1. Get loose for your session hours before you actually train. Greg wrote an article about this very topic and it can be found here…

2. This is crazy, but actually use some light movements to get you loose and mobile for the lifts you are going to do. For example, if you’re training snatches today, a great warm up for that would be Muscle Snatch + Pressing Snatch Balance + Sots press, with something very light and nothing that would tax you for your actual session. Oddly enough, Greg wrote an article about this as well here…

3. Stretch in between sets. This to me is the best thing ever. Doing Russian baby makers, ankle mobility work or whatever you need in between lifts will only help you as you move along with your session. Besides, it will keep you from looking like a tool checking Facebook every two minutes.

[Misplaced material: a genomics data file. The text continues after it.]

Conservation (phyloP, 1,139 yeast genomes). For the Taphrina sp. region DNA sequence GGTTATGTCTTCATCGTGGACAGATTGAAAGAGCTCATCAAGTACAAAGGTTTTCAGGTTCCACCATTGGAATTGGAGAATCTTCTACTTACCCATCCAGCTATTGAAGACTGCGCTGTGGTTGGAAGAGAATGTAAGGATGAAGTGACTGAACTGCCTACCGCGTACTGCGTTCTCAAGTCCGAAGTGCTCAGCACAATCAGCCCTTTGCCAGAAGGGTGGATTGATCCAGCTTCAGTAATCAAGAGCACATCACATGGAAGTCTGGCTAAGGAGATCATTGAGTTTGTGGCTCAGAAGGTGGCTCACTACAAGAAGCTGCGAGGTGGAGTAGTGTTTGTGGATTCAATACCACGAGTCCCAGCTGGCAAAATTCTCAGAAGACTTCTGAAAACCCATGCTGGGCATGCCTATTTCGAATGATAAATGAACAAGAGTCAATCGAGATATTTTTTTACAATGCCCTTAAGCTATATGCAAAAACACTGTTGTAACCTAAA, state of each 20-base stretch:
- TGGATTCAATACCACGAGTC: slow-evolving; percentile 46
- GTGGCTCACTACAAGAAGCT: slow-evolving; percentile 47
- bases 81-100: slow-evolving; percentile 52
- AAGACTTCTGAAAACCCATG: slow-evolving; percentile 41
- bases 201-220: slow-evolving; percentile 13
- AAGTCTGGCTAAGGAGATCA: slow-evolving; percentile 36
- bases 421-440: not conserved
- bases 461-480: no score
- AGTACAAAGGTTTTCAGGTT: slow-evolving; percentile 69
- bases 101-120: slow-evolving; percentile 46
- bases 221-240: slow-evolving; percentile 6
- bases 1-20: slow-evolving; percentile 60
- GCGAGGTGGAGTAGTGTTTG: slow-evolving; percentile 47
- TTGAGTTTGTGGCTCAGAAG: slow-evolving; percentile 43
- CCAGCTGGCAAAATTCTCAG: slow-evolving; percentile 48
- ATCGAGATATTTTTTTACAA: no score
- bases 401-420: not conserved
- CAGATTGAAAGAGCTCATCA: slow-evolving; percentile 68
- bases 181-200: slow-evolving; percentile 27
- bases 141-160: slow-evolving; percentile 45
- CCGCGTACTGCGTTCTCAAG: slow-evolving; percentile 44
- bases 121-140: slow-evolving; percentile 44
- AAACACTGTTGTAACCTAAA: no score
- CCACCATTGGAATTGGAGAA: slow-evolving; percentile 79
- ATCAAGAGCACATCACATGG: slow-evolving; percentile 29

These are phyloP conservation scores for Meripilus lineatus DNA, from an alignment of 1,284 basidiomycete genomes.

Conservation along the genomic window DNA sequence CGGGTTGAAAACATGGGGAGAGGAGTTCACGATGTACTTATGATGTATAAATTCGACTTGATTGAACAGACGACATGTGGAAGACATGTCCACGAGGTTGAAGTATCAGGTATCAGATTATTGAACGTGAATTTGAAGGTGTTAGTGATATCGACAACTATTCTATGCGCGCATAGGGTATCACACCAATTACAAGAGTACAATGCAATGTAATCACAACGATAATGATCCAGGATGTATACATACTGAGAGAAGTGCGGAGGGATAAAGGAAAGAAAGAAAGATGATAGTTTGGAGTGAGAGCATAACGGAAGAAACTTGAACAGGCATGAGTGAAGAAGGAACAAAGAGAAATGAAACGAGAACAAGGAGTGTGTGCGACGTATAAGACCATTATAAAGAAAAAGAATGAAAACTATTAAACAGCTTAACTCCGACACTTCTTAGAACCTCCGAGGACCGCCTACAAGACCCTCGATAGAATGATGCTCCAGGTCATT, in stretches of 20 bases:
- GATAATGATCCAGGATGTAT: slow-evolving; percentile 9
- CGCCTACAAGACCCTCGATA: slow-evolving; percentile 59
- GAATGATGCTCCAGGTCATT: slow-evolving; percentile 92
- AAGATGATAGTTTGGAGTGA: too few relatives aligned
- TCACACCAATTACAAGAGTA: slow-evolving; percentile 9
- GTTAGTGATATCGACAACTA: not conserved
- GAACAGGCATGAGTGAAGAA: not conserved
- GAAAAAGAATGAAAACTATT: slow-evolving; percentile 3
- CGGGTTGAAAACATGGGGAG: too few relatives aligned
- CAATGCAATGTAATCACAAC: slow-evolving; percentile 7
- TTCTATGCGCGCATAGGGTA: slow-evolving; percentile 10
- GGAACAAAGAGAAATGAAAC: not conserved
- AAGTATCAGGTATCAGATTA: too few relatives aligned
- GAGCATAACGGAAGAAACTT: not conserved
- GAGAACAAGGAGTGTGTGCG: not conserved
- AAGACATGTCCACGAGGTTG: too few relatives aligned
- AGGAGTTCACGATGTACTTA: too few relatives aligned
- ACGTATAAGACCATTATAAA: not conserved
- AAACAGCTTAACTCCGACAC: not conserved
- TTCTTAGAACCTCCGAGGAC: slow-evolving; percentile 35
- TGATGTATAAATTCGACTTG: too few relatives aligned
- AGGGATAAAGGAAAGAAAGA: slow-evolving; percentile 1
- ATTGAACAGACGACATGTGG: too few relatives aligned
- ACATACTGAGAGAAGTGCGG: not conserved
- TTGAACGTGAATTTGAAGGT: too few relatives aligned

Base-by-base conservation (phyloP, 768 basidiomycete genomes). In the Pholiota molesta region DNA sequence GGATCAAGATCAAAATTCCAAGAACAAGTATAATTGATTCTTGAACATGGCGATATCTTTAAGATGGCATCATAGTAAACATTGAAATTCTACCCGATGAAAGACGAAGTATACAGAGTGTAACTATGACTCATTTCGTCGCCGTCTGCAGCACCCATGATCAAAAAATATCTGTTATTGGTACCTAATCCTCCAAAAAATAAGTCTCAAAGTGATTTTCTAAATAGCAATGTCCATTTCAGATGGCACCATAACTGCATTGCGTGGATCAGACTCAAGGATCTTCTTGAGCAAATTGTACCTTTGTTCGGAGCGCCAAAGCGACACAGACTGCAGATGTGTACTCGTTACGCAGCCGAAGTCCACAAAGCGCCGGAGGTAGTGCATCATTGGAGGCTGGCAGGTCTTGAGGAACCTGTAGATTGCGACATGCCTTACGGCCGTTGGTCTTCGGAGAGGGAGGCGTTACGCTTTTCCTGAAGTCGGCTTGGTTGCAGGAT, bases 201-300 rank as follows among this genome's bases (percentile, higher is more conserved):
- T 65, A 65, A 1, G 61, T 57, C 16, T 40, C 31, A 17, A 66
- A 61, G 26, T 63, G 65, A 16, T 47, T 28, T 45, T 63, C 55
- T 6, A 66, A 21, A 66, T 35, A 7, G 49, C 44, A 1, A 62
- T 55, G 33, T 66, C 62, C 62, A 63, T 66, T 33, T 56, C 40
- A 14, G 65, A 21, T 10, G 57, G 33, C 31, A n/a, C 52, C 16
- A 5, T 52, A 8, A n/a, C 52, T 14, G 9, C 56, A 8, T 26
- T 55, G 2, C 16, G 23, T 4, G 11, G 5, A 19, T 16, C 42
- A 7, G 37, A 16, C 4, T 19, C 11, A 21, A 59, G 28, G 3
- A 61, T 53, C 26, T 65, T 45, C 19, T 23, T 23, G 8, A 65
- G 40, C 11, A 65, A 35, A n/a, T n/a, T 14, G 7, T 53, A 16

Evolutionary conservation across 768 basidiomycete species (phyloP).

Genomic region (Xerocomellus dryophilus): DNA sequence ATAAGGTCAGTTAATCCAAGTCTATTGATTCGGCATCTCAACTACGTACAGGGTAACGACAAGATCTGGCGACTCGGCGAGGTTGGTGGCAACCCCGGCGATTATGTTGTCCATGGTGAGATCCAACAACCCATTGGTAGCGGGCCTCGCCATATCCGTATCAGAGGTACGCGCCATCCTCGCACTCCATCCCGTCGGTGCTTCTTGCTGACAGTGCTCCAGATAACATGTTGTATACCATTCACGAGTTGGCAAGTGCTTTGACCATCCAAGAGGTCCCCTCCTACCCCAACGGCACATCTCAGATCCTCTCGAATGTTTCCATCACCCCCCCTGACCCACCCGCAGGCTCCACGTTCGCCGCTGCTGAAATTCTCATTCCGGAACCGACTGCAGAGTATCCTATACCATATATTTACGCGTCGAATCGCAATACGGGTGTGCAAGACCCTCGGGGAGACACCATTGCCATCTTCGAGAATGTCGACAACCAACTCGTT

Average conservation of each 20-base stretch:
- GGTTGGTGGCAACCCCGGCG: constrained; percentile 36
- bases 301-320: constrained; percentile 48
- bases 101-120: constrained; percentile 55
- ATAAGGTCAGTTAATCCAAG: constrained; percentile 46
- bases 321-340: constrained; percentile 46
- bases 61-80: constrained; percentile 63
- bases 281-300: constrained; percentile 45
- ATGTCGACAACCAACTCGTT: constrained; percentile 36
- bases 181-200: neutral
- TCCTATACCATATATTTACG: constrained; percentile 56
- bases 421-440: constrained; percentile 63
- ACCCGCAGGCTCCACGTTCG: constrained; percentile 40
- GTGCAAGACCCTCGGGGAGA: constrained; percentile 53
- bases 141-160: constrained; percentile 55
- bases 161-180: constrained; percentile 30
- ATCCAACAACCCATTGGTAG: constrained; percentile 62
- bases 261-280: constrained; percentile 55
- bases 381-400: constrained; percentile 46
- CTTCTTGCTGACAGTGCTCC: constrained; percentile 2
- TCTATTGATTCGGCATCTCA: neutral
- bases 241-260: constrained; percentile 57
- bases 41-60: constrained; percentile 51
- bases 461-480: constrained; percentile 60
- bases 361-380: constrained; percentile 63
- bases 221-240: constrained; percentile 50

4. Sit in the snatch. That sounds awful, so let me explain. The snatch is without a doubt one of the more difficult position to maintain for new or tight lifters, so a way to alleviate this is to actually sit in the receiving position of the snatch for a 3-count. This will not only help your mobility, but it will also make you feel more comfortable in that position so you are less likely to come flying out of it prematurely and either lose a lift or kill a older center judge who doesn’t quite have the reflexes he once did. I, however, don’t recommend this in the clean.

5. Try to fit it into your daily activities. We all do crap everyday we hate doing, whether it be unloading the dishwasher or sitting in meetings for hours on end. I guarantee there is some kind of goofy stretch you can somehow fit into these activities while you do it. The other day I was cleaning my tile floor by hand while doing Spiderman lunges the entire way. Why not do two miserable activities at once?